Name: Adrian Vassallo
Profession: CPA, Dixon Hughes Goodman LLP
In up to two words, describe your political affiliation: Democrat
In one brief sentence, describe yourself and why you’re running: For 12 years I’ve been working throughout our community, I want to bring my experience and skillset to City Council to help make Asheville a great place for all of us.
These questions are about problems, challenges or topics facing city government and how you will try to deal with them if elected.
1. Of the current top city officials that answer directly to City Council — City Attorney, City Manager and City Clerk — which ones would you favor retaining or firing? Why?
• Our City Manager needs a substantial performance review. My perception is that he is not performing to expectations.
• Our City Attorney unfortunately has been quite busy with lawsuits that the City is involved in. We should retain her, but there should be more transparency into how many lawsuits are happening and the reasons surrounding them.
• Our City Clerk is one of the best employees we have. While she is in the process of retiring, I am sure she is bringing our Deputy City Clerk up to speed with great mentoring.
2. The powers granted to the planning and zoning commission are a key point of debate in how Asheville should deal with growth and how much of a direct role elected officials should play. Do you think those powers should change, If so, how?
We’ve already implemented changes at the Council level for review of lodging establishments. I believe the best changes we can implement on growth are at the earlier stages of review. Having chaired Downtown Commission for 3 years, I always struggled with the “mandatory review, voluntary compliance”. If we allow our volunteer citizens to exercise more authority earlier in the process and we get citizens more engaged at these public meetings, we might actually agree more on the growth our community is experiencing. I do think that P and Z plays a critical role in the process, not just from a review perspective, but from a planning perspective. We should be pushing them and assigned City staff to do a better job of getting in front of issues, like hotel growth and affordable housing. Much of that planning would play into where we invest our resources into infrastructure as well.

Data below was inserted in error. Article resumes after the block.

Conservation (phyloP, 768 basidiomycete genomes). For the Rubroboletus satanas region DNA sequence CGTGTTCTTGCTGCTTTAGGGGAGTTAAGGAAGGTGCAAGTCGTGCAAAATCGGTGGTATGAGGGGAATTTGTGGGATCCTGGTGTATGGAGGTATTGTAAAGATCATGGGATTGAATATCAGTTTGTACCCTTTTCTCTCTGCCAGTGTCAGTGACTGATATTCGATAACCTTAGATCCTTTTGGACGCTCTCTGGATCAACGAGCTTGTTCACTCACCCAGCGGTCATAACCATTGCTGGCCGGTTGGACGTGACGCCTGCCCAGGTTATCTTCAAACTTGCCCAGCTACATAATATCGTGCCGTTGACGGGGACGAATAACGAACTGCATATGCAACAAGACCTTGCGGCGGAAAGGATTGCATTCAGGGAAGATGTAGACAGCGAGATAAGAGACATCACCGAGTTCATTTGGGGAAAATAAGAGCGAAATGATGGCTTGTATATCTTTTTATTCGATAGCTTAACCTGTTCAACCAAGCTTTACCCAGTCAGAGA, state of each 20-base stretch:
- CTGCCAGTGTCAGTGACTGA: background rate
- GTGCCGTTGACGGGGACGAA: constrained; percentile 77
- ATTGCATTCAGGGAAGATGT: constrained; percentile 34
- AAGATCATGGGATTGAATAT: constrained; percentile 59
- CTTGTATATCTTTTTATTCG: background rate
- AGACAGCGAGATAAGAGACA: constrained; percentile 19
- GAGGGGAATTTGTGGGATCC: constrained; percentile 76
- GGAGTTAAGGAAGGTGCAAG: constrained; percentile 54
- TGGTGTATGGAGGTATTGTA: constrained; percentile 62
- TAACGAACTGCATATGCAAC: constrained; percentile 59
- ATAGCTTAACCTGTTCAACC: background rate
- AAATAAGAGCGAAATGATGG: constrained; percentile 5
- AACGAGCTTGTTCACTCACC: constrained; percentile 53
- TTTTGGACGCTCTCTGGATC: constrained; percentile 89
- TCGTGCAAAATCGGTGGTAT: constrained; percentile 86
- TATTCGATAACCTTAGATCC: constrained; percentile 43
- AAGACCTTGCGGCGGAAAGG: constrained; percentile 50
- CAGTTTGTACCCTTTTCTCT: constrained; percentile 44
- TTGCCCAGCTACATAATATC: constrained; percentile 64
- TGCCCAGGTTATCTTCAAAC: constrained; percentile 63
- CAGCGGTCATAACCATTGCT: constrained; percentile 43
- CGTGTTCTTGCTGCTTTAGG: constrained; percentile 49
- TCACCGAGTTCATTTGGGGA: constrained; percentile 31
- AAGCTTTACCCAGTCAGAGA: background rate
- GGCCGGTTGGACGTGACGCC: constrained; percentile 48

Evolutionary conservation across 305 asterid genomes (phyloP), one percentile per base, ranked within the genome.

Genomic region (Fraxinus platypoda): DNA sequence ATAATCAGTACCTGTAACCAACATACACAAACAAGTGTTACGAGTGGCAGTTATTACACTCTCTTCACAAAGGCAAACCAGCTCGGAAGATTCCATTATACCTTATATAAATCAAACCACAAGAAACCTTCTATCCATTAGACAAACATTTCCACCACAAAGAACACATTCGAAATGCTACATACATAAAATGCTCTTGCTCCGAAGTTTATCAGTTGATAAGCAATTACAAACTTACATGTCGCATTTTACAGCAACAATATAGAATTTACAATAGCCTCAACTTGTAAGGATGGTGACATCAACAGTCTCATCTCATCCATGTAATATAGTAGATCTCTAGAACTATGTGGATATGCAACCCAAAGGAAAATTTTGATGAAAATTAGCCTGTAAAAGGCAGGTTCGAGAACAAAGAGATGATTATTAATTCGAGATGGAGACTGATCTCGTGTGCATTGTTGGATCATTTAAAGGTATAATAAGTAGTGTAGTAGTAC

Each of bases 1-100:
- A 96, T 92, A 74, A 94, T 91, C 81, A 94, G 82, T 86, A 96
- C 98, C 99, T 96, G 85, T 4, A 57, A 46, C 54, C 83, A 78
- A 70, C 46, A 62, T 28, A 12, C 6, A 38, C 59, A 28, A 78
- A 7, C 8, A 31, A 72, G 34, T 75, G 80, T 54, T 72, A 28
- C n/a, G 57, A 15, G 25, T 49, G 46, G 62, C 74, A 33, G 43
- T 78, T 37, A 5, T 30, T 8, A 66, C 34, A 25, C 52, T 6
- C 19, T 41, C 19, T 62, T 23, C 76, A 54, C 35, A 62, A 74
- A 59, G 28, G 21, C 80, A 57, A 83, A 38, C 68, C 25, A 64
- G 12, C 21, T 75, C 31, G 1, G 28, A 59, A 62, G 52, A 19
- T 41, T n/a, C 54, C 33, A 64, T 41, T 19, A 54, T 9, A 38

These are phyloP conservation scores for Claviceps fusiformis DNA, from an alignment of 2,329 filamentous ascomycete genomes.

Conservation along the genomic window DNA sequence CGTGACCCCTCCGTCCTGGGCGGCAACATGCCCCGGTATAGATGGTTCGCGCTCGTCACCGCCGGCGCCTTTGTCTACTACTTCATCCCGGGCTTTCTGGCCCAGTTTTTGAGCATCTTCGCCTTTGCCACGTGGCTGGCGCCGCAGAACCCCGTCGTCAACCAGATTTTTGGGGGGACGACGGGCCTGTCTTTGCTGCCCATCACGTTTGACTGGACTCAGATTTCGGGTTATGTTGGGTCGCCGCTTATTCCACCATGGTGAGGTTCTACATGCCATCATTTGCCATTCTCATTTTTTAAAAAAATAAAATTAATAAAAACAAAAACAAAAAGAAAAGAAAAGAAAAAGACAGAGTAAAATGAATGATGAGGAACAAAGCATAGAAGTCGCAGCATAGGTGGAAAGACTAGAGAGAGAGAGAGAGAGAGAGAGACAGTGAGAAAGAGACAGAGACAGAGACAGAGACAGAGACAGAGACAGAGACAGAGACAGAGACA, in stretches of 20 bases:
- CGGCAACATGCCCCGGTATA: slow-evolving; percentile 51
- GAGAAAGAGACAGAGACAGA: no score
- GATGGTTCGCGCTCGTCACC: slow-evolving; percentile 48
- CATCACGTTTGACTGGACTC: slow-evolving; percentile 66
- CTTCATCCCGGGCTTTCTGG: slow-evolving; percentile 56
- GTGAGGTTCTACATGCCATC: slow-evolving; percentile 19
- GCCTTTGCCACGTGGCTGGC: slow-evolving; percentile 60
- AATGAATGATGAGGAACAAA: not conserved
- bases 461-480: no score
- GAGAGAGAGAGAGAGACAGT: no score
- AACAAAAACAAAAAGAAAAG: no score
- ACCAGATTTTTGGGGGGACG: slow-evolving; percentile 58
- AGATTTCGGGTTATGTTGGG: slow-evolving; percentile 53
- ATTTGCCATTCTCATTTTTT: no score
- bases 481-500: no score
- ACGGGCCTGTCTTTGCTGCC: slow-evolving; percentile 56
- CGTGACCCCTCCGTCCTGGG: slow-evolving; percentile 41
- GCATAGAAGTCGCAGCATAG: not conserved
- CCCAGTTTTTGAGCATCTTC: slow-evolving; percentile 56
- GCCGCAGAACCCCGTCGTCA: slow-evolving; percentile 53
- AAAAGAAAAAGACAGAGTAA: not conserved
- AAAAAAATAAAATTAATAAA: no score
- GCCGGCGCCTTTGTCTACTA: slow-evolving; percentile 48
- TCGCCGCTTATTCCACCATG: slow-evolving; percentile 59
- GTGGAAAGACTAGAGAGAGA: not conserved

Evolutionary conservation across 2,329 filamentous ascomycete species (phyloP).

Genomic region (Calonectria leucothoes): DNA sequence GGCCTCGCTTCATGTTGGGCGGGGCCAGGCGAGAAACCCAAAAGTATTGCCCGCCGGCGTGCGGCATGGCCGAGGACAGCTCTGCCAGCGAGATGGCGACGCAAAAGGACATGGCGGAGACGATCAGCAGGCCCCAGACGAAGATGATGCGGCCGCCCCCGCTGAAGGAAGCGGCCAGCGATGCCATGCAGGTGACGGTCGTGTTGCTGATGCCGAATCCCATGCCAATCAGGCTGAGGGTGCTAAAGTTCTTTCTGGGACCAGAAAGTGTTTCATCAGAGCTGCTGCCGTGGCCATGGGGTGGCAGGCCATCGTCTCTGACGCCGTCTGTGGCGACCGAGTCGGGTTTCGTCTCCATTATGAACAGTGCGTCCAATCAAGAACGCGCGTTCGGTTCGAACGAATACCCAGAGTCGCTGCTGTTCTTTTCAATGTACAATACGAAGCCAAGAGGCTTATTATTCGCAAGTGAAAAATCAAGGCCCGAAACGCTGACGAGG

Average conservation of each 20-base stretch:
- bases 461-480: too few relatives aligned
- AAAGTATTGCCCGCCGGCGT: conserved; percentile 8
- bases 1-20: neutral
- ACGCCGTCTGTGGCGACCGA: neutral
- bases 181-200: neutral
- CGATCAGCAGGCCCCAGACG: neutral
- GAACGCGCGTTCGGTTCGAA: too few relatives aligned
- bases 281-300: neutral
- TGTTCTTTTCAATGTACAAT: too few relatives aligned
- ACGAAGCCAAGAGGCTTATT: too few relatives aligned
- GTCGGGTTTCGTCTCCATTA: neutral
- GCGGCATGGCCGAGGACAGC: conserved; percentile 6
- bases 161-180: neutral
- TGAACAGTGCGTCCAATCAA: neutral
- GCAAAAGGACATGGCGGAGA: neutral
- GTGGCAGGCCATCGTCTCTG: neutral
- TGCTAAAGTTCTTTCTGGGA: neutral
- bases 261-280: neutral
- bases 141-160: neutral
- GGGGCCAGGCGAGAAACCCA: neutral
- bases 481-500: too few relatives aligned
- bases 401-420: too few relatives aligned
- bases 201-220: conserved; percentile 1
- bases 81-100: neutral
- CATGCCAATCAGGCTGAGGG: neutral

3. Some Pisgah Legal Services attorneys recently criticized city staff’s enforcement of tenant protections, asserting that they don’t sufficiently enforce the written ordinance and place additional burdens on tenants dealing with bad landlords. How would you change or reinforce the city’s tenant protections and their enforcement?
This is a city management issue. If our city employees are not adequately enforcing ordinances that we as a community put in place, then we need to be holding leadership accountable. No tenant should live in sub-standard or unsafe housing. Council should be directing our City Manager to bring enforcement back in line and it would be worth reviewing the penalties associated with violations.
4. In response to a community push that cited the de facto segregation shown in reports like the State of Black Asheville, the Buncombe County Commissioners recently supported taking funds intended for a jail expansion and instead putting them towards community support and rehabilitation. Do you favor a similar shifting of Asheville’s law enforcement funds? If so, to what extent and to what kind of programs?
Unfortunately, we still have violence in our community and need police officers to curb this. We need todo a better job on training and officers need to be engaging with their assigned neighborhoods by “walking the beat”. This is not to say that we can’t also do a better job of supporting programs that build community. I do not favor shifting funds, but I would advocate for additional funding for our community program budget. I also think that the soon to be formed Human Relations Council should be tasked with soliciting community input on this issue and reporting back in a transparent way what the needs of all our citizens are.